There are a few decentralized identity management risks that we must consider as the identity management industry is leveraging the blockchain technology to move away from centralized identity management for obvious reasons that we will discuss.
Many people are unaware that they lack dominion over their own identity. Physical IDs, such as a driver’s license, and social security card, come from the government, which maintains the records. If someone loses any of these pieces of ID, they must rely on the government for replacements and verification.
Many websites verify identity through third-party email providers. These email providers also maintain records and verify identity routinely for security purposes. Third-party organizations hold identity information, control changes, and handle inquiries from other parties without cooperation from the individual.
But what if there was another system that allowed control of identity to shift away from third parties? Wouldn’t it benefit individuals to have control over their own identity? In this article, we will discuss how decentralized identity management works, how decentralized identifiers can be used to improve authentication, decentralized identity management risks, and a few suggestions to improve identity management.
How Decentralized Identity Works
When considering how vital a person’s identity data is to daily life and the identity management risks we face today, decentralized identity has gained popularity. So, let’s examine how decentralized identity works. Everyone’s identity contains identifiers which consist of anything from names to online avatars. Instead of other entities holding and controlling identifiers, public blockchains offer an alternative for people to maintain the data themselves.
A blockchain is a digital ledger that contains evolving records represented by blocks. These blocks are chained together for security and hold transactions, timestamps, and more. Blockchains have become notable in the cryptocurrency market and can be used to buy, sell, and trade digital stocks.
With decentralized identity, a new form of identifiers is possible, and they don’t need any centralized party to issue, verify or hold. For example, an individual could create an account with Ethereum, which doesn’t require third-party permission and stores within blockchains to function as a decentralized identifier. A central third-party hub doesn’t keep this data; instead, a peer-to-peer digital ledger stores it.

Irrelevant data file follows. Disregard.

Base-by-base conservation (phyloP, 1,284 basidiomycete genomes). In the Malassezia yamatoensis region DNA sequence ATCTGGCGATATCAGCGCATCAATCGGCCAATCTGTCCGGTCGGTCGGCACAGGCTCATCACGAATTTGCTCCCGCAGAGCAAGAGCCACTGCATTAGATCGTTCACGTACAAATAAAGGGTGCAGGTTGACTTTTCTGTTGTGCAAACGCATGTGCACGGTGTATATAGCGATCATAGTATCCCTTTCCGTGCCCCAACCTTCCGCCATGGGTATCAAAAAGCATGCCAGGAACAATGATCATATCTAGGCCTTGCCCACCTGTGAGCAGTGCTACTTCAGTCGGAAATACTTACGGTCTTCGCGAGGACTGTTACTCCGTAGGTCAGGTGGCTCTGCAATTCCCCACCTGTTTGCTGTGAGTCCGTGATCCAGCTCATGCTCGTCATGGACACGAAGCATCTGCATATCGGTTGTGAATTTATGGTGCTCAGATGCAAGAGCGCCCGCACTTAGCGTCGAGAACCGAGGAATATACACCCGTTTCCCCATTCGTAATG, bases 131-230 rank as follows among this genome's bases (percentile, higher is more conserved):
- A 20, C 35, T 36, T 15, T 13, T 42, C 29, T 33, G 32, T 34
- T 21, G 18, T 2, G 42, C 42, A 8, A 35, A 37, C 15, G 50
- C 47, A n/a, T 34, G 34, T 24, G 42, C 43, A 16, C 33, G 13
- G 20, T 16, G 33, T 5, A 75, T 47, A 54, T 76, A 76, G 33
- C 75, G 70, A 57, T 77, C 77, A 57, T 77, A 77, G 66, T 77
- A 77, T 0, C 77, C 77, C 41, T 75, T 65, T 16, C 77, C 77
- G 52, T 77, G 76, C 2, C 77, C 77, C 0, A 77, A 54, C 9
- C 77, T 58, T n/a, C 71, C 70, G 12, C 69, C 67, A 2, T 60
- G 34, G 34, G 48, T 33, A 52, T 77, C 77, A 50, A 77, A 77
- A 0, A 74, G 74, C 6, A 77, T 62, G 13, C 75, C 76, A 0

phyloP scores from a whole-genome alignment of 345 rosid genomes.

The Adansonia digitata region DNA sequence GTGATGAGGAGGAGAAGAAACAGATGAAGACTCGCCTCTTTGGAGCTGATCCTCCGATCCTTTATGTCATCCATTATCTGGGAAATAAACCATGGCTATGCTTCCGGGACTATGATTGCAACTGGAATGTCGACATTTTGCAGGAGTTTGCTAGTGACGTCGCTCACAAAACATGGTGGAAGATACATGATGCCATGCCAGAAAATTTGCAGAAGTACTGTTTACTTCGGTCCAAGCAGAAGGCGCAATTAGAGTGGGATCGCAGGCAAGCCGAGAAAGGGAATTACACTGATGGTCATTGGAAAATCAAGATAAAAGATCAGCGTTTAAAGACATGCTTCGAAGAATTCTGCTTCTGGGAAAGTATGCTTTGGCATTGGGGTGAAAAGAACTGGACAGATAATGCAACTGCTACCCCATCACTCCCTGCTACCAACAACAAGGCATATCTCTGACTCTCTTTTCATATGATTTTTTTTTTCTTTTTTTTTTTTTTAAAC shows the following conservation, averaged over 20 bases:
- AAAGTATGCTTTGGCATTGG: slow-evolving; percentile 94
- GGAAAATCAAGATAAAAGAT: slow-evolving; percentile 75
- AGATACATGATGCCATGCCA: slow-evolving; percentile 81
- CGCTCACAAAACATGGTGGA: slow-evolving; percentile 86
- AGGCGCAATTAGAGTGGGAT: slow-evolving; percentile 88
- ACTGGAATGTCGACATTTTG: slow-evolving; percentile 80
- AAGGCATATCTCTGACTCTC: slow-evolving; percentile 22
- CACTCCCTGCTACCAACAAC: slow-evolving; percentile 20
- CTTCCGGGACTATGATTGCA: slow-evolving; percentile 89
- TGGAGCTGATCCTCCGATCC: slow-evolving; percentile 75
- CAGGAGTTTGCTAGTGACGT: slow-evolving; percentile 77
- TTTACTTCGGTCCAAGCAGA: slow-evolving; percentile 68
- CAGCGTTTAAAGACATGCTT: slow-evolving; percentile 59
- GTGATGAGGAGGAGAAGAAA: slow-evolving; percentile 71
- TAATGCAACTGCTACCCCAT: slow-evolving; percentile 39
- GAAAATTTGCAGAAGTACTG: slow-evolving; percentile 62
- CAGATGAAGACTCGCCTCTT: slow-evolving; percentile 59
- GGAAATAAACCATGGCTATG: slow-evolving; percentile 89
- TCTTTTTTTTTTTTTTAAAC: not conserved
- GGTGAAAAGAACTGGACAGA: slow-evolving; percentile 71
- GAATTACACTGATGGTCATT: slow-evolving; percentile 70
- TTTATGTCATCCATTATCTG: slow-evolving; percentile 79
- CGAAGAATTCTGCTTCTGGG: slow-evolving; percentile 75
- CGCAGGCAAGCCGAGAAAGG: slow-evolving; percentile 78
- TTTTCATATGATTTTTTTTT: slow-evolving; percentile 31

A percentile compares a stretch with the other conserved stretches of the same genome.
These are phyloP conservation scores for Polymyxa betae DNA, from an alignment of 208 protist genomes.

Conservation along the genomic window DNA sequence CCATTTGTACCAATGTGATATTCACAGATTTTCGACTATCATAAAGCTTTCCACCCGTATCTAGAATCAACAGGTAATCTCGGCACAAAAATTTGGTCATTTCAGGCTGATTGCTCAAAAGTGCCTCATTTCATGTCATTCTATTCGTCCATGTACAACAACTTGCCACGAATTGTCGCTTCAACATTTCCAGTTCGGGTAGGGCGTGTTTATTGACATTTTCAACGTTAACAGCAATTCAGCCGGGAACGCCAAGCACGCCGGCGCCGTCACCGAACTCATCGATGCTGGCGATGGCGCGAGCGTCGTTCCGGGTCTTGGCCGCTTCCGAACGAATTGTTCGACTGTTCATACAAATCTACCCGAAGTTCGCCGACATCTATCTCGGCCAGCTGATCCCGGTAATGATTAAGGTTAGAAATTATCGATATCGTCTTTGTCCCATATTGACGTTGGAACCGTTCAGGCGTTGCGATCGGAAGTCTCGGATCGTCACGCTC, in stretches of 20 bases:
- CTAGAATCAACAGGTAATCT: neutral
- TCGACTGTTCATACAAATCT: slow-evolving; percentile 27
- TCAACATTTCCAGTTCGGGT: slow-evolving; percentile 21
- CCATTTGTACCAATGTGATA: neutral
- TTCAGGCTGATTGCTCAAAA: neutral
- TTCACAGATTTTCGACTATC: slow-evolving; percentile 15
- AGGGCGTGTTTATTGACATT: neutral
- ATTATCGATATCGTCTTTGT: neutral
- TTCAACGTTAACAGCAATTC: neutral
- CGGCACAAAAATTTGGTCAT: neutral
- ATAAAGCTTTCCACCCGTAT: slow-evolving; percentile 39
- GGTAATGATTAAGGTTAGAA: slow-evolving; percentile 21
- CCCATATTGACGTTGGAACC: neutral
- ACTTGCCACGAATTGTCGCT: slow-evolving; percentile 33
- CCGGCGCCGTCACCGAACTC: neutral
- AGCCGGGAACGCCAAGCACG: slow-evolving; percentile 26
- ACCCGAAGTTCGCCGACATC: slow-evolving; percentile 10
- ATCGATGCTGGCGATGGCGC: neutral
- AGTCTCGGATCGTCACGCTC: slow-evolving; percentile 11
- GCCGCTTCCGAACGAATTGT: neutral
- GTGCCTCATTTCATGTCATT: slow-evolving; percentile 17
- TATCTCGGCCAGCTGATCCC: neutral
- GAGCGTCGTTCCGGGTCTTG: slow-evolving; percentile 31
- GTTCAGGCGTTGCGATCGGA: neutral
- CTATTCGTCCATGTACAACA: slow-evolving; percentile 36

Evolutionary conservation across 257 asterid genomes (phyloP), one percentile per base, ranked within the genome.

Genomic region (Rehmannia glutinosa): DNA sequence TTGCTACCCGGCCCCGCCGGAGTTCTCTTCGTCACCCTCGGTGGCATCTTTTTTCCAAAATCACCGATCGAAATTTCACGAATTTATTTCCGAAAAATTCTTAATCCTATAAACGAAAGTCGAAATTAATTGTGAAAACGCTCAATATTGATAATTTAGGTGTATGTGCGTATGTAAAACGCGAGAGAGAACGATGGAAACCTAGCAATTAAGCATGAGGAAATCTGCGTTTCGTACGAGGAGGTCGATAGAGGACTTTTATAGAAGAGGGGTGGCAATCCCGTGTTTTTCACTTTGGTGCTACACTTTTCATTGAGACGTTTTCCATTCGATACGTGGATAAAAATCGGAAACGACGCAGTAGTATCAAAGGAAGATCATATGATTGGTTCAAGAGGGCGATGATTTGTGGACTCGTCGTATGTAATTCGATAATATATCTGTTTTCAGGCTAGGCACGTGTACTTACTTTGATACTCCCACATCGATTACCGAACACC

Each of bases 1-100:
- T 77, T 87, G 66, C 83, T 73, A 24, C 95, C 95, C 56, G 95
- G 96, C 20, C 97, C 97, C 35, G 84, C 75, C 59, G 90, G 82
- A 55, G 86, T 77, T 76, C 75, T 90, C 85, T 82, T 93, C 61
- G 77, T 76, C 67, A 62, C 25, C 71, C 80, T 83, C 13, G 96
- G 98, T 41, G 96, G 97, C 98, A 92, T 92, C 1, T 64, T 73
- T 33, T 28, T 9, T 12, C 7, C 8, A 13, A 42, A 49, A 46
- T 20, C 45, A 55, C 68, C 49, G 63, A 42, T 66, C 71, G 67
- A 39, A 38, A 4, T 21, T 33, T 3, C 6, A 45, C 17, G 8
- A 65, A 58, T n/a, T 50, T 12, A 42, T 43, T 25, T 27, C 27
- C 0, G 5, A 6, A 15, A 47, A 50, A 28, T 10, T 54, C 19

Decentralized Identity Management Risks
As freeing as decentralized identity sounds, there are also some risks associated with this approach. While blockchains or digital ledgers are challenging to breach, a cybersecurity incident is still possible. One of the advantages of centralized identity is that it’s up to the third party to research, implement and maintain security.
When a third-party holding an individual’s identifiers suffers a security breach, a few steps take place. First, notifications of the hack are distributed, and then the centralized entity takes action to resolve the situation. With a decentralized identity, a person may be unaware of a security issue for some time and then must handle it themselves.
Another potential issue of decentralized identity is managing which entities have what data. With the option to control identifiers, individuals will still need to decide whether to allow third-party access to data. In some situations, a person may grant access, while consent to data may be revoked in others. Regardless, an active approach to information consent will become a large part of identity self-management.
Decentralized identity offers a way to self-control identifiers and move away from third-party management. While it provides several benefits, there are also some drawbacks to consider. Bear in mind some of these issues may resolve or, at the very least, become streamlined as technology improves. Consider the current disadvantages of decentralized identity management and determine if these present significant obstacles.